OBGYN Rotation Reflection

After Surgery rotation I had my mind set on a specialty so it was difficult to keep an open mind going into my last rotation. However, it really surprised me. OBGYN is a specialty where we get to build a unique intimate connection with our patients and learn how to speak comfortably about things that most people find uncomfortable.

     On days I worked with C.Melendez I got a full autonomy to act as a full on provider writing the HPI in EPIC, placing orders, booking OR, performing a full exam vocalizing my findings, performing and Ultrasound and counseling patients. I am not sure if this was because it was my last rotation or if he extends this level of trust to all of his students but it was really empowering.

   This rotation made me very comfortable taking sexual history, talking about contraception options and consequences of sexually transmitted infections on woman’s health and performing pelvic exams and ultrasounds which added to me being a well-rounded provider in future. It also had a pretty big surgical component, which I, of course, loved, and was very happy to be a part of.

     Interpersonal challenges I experienced from day one was on OB service. Most midwives acted like they did not want students on the floor and were anything but helpful anytime I asked for guidance. That’s why I decided to begin building my presence with the nurses asking them how I can be of help. Second night of my rotation we were the busiest I’ve ever seen the department, and everyone was really appreciative that I was doing my best to be of service to all patients helping them change the position, getting them ice chips, extra pillows, socks, blankets, etc. These efforts turned out being very fruitful as I got to assist in delivery of five babies that night. Even the patients who initially were reluctant about consenting to me being in the room if they were to have a baby that night ended up asking me to come closer when the time came. This was a very useful experience as now, going into a job which will mean establishing myself as a permanent part of a new team, I know that I can make myself likeable by showing I’m a team player and that I’m there to help, wherever the help is needed.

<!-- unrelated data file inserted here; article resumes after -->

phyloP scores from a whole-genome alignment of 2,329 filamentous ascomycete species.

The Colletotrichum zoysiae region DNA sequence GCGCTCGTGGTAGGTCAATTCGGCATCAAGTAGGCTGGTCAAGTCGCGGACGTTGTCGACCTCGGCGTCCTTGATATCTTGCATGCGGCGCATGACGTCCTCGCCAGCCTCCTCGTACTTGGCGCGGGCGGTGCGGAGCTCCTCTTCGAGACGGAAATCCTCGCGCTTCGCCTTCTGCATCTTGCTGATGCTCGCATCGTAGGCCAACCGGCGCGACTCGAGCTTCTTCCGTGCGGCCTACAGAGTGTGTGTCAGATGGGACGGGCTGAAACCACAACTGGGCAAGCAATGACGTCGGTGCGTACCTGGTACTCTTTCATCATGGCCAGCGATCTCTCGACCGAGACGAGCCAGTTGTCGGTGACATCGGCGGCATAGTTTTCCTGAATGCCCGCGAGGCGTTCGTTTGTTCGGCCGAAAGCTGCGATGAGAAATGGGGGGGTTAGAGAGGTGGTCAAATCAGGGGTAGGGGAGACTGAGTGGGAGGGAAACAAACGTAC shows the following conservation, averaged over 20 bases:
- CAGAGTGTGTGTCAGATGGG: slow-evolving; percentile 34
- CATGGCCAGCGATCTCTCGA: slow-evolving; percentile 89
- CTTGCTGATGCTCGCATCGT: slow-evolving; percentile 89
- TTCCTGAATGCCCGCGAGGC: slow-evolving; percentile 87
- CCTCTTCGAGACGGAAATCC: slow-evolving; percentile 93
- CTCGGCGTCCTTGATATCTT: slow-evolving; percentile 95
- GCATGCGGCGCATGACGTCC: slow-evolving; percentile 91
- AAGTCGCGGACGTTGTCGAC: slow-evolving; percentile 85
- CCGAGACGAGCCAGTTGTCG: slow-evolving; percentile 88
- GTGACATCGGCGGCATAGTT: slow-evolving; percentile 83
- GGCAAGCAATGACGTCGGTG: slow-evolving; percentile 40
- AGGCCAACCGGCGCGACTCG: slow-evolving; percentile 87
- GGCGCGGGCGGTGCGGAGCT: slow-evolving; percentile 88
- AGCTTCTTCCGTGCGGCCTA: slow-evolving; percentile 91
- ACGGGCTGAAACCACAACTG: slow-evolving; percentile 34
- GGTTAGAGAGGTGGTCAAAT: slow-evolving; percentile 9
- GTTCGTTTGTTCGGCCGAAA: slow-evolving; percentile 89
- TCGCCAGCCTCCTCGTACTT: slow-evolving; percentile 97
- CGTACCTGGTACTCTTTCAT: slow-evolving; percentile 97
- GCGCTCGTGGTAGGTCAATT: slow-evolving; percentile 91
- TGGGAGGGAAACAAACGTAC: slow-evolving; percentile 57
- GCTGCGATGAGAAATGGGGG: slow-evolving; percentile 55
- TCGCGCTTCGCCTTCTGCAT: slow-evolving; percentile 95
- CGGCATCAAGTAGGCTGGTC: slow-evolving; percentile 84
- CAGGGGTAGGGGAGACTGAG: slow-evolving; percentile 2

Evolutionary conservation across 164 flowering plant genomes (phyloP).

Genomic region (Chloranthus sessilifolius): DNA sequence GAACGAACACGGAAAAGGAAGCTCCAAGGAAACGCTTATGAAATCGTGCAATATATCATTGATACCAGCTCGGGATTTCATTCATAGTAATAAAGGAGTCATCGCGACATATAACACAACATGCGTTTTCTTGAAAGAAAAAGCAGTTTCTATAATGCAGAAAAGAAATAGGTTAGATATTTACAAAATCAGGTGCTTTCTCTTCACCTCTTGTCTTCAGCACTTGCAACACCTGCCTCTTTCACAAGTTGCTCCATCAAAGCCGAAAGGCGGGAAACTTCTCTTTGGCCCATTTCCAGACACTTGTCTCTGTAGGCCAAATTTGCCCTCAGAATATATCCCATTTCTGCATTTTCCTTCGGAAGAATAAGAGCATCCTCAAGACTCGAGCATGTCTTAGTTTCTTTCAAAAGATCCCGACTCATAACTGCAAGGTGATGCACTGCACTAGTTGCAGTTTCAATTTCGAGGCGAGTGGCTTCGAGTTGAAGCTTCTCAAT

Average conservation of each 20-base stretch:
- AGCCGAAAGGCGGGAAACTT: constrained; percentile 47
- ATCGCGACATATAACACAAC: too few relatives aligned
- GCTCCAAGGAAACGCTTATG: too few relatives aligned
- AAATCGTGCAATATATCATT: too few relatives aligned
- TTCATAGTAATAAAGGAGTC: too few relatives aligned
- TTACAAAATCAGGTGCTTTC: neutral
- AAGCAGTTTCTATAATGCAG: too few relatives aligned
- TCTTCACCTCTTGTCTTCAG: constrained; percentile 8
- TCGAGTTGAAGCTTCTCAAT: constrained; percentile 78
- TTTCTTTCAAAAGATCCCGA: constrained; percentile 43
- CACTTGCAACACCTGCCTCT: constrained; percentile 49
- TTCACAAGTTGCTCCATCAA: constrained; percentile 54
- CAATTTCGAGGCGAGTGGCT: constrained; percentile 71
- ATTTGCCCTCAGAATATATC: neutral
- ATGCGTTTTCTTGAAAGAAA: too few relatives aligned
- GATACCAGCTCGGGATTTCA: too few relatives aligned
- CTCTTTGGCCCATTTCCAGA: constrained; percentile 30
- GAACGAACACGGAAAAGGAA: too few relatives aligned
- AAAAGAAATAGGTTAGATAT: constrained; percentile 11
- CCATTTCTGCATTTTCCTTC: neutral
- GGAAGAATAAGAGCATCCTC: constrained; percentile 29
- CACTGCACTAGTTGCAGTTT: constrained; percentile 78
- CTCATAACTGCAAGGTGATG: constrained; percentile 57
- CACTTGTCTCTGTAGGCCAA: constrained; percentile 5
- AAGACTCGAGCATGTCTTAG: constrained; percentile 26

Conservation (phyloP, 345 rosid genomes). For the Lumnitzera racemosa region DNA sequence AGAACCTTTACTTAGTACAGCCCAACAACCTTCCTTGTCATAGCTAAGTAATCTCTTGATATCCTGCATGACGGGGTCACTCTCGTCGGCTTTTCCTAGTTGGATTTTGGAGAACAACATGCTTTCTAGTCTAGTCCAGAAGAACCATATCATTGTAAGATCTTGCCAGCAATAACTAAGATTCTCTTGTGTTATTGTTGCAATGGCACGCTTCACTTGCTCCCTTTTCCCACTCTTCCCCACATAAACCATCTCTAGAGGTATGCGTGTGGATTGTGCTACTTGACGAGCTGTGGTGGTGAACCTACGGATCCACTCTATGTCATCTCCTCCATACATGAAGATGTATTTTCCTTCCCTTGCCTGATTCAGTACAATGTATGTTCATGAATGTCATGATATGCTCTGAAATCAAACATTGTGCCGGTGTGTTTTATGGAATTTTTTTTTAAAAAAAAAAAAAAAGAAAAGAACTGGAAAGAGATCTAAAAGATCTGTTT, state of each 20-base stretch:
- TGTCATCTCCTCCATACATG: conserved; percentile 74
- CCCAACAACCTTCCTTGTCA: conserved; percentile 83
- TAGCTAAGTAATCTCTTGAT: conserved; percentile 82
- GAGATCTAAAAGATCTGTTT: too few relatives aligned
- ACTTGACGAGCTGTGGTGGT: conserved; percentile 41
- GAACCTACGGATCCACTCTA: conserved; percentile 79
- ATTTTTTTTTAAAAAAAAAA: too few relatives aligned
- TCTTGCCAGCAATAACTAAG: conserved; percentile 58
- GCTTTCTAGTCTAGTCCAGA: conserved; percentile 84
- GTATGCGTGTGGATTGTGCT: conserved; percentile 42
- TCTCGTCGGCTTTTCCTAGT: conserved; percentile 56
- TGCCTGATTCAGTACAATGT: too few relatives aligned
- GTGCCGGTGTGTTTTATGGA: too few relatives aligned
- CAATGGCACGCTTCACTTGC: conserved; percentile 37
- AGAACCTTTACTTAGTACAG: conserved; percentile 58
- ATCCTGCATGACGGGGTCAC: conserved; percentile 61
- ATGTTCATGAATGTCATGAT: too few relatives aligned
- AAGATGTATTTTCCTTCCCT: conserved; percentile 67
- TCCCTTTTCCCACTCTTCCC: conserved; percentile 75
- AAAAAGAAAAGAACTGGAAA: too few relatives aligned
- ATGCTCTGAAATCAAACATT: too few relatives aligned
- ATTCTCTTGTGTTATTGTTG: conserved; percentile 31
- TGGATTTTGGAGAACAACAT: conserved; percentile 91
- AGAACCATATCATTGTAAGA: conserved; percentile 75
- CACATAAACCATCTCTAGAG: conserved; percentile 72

A memorable patient encounter I will remember was with a 24 y/o patient who came to ER with a c/o abdominal pain. During initial interview in ED she said there was no chance she could be pregnant. She was overweight and had irregular periods so she did not notice any vast changes in her well being throughout the past couple of months. After a workup, her preliminary estimated gestational age was 34 weeks. She was admitted to OB floor because of non-reassuring NST tracing and because of her history of anxiety and possible undiagnosed mental health disorder since she had tangential though process and was pulling out her hair, pulling out her IVs and breaking her nails. I have spent quite a bit of time with her because of my interest in psychiatry but also because I found to have a soothing effect on her. The news that she might deliver a baby soon was a lot to handle and I empathized with her. When she went into labor, no one called me and I walked into her room when she was approaching stage II of labor. Despite midwives not being too excited about me being there, the patient pointed at me and said “I want her to hold my hand”. Everyone made room for me and I held her hand talking her through the process. This was the first birth I’ve ever witnessed and it was magical. She delivered a beautiful healthy full term baby.

     This past year I’ve seen more death than I ever did in my life, especially in Trauma. OB experience allowed me to witness bringing a new life into the world and it was one of the most incredible things I’ve ever witnessed, which made it a perfect ending to my clinical year.

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